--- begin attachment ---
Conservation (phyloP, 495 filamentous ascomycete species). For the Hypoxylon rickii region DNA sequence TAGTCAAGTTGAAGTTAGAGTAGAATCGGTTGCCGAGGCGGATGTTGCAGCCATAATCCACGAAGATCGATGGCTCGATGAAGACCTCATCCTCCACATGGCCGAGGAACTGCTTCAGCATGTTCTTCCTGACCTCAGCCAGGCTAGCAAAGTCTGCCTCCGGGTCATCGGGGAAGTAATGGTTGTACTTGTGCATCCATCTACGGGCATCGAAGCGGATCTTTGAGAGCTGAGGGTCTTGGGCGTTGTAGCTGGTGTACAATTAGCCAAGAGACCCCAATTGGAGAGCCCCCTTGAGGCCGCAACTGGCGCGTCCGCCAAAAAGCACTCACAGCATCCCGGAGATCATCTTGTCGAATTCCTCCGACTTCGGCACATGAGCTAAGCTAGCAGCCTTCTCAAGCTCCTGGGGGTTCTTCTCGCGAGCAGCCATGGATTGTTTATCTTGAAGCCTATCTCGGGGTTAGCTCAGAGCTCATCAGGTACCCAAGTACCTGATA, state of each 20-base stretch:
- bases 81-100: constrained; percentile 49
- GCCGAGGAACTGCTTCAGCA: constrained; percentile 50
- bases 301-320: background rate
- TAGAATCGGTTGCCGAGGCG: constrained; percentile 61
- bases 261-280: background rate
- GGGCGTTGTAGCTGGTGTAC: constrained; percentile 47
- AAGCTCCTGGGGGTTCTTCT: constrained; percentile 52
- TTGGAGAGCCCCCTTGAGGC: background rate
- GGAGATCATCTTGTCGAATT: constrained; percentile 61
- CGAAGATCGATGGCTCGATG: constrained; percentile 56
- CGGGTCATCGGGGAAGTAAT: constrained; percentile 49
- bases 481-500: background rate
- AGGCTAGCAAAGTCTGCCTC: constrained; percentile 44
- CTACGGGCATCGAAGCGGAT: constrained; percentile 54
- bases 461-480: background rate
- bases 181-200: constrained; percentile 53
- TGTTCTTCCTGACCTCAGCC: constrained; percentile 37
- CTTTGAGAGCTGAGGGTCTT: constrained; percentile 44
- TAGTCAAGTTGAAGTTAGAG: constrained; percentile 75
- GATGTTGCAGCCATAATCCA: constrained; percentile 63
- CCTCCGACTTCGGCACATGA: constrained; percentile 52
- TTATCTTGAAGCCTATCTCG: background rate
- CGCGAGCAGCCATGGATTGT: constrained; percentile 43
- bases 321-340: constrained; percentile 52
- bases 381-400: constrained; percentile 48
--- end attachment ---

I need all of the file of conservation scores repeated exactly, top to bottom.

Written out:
Conservation (phyloP, 495 filamentous ascomycete species). For the Hypoxylon rickii region DNA sequence TAGTCAAGTTGAAGTTAGAGTAGAATCGGTTGCCGAGGCGGATGTTGCAGCCATAATCCACGAAGATCGATGGCTCGATGAAGACCTCATCCTCCACATGGCCGAGGAACTGCTTCAGCATGTTCTTCCTGACCTCAGCCAGGCTAGCAAAGTCTGCCTCCGGGTCATCGGGGAAGTAATGGTTGTACTTGTGCATCCATCTACGGGCATCGAAGCGGATCTTTGAGAGCTGAGGGTCTTGGGCGTTGTAGCTGGTGTACAATTAGCCAAGAGACCCCAATTGGAGAGCCCCCTTGAGGCCGCAACTGGCGCGTCCGCCAAAAAGCACTCACAGCATCCCGGAGATCATCTTGTCGAATTCCTCCGACTTCGGCACATGAGCTAAGCTAGCAGCCTTCTCAAGCTCCTGGGGGTTCTTCTCGCGAGCAGCCATGGATTGTTTATCTTGAAGCCTATCTCGGGGTTAGCTCAGAGCTCATCAGGTACCCAAGTACCTGATA, state of each 20-base stretch:
- bases 81-100: constrained; percentile 49
- GCCGAGGAACTGCTTCAGCA: constrained; percentile 50
- bases 301-320: background rate
- TAGAATCGGTTGCCGAGGCG: constrained; percentile 61
- bases 261-280: background rate
- GGGCGTTGTAGCTGGTGTAC: constrained; percentile 47
- AAGCTCCTGGGGGTTCTTCT: constrained; percentile 52
- TTGGAGAGCCCCCTTGAGGC: background rate
- GGAGATCATCTTGTCGAATT: constrained; percentile 61
- CGAAGATCGATGGCTCGATG: constrained; percentile 56
- CGGGTCATCGGGGAAGTAAT: constrained; percentile 49
- bases 481-500: background rate
- AGGCTAGCAAAGTCTGCCTC: constrained; percentile 44
- CTACGGGCATCGAAGCGGAT: constrained; percentile 54
- bases 461-480: background rate
- bases 181-200: constrained; percentile 53
- TGTTCTTCCTGACCTCAGCC: constrained; percentile 37
- CTTTGAGAGCTGAGGGTCTT: constrained; percentile 44
- TAGTCAAGTTGAAGTTAGAG: constrained; percentile 75
- GATGTTGCAGCCATAATCCA: constrained; percentile 63
- CCTCCGACTTCGGCACATGA: constrained; percentile 52
- TTATCTTGAAGCCTATCTCG: background rate
- CGCGAGCAGCCATGGATTGT: constrained; percentile 43
- bases 321-340: constrained; percentile 52
- bases 381-400: constrained; percentile 48